A 31-RUN margin against Zimbabwe speaks of a comfortable win, but it was punctuated by familiar anxieties
West Indies kept their T20 World Cup hopes alive with victory over Zimbabwe by 31 runs with 10 balls to spare. Though the margin speaks of a comfortable win, it was one punctuated by familiar anxieties.
It was certainly not a typical performance from the two-time champions, and as such you would not describe this as a return to form. But they toughed out what looked to be a terminal collapse in the first innings, which saw them go from 90 for 2 to 101 for 6, to post 153 for 7, and showcased their intelligence and experience in the field to defend it. Head coach Phil Simmons' criticisms of an "unprofessional" batting effort in the 42-run defeat in their opening Group B match will still ring true after this, but he will no doubt feel heartened by a defiant showing when it was needed.
Johnson Charles, a replacement for an ill Brandon King, was responsible for the solid platform that was spurned at first, with 45 and the first two sixes of the West Indies' innings. Contributions from Rovman Powell (28) and Akeal Hosein (23 not out) then repaired the damage of Sikandar Raza’s fine spell of 3 for 19. But Alzarri Joseph's T20I career-best of 4 for 16 was the real difference.
Both sides made solitary, enforced changes, with Zimbabwe's the more off-setting after captain Craig Ervine suffered a mild asthma attack before the match. He was replaced by Tony Munyonga, with Regis Chakabva taking over the reins, the stand-in captain looking rueful at the end. At the very least, the runs down the order after finding themselves 92 for 7 reduced the impact of this defeat on Zimbabwe's net run rate, which is back to zero.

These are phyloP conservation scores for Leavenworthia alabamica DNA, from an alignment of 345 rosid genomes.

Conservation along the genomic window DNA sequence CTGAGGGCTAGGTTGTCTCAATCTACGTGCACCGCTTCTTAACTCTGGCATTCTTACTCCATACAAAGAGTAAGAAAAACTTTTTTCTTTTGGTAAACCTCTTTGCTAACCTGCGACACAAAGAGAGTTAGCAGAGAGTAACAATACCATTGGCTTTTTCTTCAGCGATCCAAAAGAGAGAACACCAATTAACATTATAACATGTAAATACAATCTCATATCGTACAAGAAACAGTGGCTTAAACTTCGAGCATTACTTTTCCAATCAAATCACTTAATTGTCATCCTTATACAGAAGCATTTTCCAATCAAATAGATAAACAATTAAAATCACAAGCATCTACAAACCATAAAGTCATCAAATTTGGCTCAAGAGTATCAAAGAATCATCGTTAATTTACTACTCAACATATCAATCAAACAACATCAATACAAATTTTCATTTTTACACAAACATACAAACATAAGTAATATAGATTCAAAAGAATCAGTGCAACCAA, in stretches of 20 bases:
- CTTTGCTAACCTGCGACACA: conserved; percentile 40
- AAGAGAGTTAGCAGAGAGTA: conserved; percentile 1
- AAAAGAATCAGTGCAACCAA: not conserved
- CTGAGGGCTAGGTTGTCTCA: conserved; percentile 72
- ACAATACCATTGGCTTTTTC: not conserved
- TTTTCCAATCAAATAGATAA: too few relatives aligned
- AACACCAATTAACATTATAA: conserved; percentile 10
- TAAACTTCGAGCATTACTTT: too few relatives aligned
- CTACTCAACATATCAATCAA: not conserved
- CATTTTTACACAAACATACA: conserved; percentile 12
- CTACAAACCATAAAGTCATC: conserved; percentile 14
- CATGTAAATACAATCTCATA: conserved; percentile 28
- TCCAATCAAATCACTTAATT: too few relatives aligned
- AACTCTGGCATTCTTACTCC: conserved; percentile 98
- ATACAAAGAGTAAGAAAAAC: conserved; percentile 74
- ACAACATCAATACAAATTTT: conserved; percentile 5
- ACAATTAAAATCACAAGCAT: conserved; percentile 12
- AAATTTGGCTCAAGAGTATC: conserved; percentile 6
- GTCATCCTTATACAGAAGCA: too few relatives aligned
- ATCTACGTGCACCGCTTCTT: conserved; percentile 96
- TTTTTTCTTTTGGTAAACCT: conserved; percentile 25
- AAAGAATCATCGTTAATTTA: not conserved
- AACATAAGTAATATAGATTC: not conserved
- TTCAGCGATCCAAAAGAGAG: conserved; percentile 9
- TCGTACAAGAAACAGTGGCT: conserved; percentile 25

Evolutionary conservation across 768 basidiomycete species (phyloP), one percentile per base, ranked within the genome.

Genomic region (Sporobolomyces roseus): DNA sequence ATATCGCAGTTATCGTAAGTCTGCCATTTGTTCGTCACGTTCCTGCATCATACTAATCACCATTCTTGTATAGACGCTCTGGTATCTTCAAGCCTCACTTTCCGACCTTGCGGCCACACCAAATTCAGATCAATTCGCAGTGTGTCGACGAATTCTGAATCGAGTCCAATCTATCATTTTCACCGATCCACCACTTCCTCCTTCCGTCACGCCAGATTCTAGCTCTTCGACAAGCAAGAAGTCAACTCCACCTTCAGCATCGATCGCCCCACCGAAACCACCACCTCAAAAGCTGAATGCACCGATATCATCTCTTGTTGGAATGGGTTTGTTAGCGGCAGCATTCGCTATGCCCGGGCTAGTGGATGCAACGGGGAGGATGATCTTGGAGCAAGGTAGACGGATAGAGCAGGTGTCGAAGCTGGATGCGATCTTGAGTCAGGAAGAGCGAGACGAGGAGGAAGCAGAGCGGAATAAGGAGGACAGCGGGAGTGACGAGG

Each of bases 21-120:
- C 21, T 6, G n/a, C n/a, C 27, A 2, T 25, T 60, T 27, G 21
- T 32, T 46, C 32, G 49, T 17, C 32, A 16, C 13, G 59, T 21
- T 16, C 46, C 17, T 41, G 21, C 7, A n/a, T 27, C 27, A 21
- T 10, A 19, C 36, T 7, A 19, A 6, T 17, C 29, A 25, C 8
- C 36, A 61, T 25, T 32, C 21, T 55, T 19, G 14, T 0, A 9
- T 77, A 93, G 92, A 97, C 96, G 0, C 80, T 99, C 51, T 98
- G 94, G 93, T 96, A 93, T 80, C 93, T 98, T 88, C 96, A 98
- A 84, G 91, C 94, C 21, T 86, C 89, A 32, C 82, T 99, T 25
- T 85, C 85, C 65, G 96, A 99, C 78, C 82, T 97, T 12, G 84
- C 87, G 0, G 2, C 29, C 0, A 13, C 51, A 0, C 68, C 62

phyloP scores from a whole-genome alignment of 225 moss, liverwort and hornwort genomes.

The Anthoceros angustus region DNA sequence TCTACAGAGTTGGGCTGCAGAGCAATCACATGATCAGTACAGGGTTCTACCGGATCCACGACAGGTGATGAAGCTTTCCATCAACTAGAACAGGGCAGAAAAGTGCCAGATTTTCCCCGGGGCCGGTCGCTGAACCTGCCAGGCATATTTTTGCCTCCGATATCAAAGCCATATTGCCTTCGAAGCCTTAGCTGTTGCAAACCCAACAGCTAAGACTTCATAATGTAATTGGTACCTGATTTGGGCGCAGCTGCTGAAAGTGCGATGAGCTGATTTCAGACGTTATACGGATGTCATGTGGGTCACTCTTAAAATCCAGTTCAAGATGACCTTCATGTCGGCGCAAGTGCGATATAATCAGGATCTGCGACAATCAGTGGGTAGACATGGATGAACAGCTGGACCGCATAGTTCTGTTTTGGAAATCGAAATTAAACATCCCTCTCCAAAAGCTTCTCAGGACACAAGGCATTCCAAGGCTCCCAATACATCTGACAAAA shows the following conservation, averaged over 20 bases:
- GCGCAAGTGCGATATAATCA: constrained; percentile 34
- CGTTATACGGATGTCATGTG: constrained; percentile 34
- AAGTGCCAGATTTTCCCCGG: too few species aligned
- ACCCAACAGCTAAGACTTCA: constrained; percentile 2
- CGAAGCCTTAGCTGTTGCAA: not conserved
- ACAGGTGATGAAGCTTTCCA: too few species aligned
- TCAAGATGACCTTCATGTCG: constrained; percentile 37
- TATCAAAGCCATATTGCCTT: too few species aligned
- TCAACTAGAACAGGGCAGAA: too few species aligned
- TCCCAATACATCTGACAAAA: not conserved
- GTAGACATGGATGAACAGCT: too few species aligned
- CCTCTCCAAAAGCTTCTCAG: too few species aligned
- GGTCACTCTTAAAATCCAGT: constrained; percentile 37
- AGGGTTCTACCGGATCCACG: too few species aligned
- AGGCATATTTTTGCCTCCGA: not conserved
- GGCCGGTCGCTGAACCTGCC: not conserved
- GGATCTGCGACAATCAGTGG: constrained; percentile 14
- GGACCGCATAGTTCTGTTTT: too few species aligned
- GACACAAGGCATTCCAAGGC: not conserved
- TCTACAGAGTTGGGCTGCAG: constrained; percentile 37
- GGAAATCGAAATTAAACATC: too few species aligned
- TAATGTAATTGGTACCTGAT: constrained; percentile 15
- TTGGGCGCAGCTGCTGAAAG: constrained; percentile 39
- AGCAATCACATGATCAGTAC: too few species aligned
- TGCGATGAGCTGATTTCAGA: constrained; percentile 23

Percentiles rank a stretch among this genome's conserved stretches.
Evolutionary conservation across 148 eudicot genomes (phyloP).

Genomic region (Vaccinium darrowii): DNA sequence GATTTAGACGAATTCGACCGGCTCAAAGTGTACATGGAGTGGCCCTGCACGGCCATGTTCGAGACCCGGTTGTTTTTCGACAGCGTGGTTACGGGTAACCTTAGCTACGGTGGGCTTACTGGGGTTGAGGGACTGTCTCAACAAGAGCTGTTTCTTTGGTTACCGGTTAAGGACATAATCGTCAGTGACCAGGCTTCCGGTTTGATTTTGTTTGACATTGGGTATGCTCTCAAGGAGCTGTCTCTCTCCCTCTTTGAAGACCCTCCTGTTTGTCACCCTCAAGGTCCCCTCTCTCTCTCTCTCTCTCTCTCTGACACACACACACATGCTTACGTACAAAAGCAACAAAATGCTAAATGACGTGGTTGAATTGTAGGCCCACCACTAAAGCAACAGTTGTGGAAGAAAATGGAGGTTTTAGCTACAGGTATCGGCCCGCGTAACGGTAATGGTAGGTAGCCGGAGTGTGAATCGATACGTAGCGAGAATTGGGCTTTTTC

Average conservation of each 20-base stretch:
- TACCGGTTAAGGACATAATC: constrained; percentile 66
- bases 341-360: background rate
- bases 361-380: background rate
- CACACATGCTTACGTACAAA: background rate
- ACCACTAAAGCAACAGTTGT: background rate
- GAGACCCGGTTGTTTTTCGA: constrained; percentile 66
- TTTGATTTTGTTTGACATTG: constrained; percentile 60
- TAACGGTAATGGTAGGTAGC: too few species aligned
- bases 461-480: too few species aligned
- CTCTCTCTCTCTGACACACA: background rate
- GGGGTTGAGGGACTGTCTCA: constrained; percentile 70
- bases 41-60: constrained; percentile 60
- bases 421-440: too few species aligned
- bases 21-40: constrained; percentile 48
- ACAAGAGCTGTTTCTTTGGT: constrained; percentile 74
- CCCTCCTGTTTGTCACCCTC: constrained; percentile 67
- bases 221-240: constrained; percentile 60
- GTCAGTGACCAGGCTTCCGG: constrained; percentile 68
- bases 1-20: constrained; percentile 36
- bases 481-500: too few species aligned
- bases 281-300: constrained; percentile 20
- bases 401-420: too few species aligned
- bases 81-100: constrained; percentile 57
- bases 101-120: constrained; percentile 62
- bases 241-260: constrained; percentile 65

Chakabva was the happier skipper when the heart of West Indies' batting was ripped out in a remarkable passage of play that seemed to have all but ended their World Cup hopes in the space of 12 deliveries, with the loss of four for just 11 runs. They were 90 for 2 at the start of the 13th over before captain Nicholas Pooran registered a second single-figure score in as many innings, gifting Raza with a simple caught-and-bowled for the first of his three wickets. Before the over was out, Charles was sent packing after a lack of communication with Powell left him well short of his ground at the non-striker's end. By the end of the 14th, Raza had trapped Shamarh Brooks leg before and pouched another return catch off Jason Holder.
Powell, no doubt wrestling with guilt at the non-striker's end, set about making amends in a vital seventh-wicket stand of 47 with Akeal Hosein that got the Jamaican set into the final over. Eye in, he thumped the impressive Blessing Muzarabani for two sixes within the first three deliveries, the second of which went 104m — the second-longest of the tournament so far — and took West Indies to 150.
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Muzarabani would win the battle, snaring the right-hander with the next delivery, skied to Richard Ngarava at cover. It was, however, a wicket the Zimbabwe quick could have had in the 18th over had Luke Jongwe held a chance at extra cover when Powell had just 12. Combined with a life given to Charles on 15 earlier when Munyonga shelled one running towards the cover boundary — again of Muzarabani's bowling — the innings closed with a sense that, even with their excellence during the middle overs, Zimbabwe had missed opportunities to kill this game in the first innings.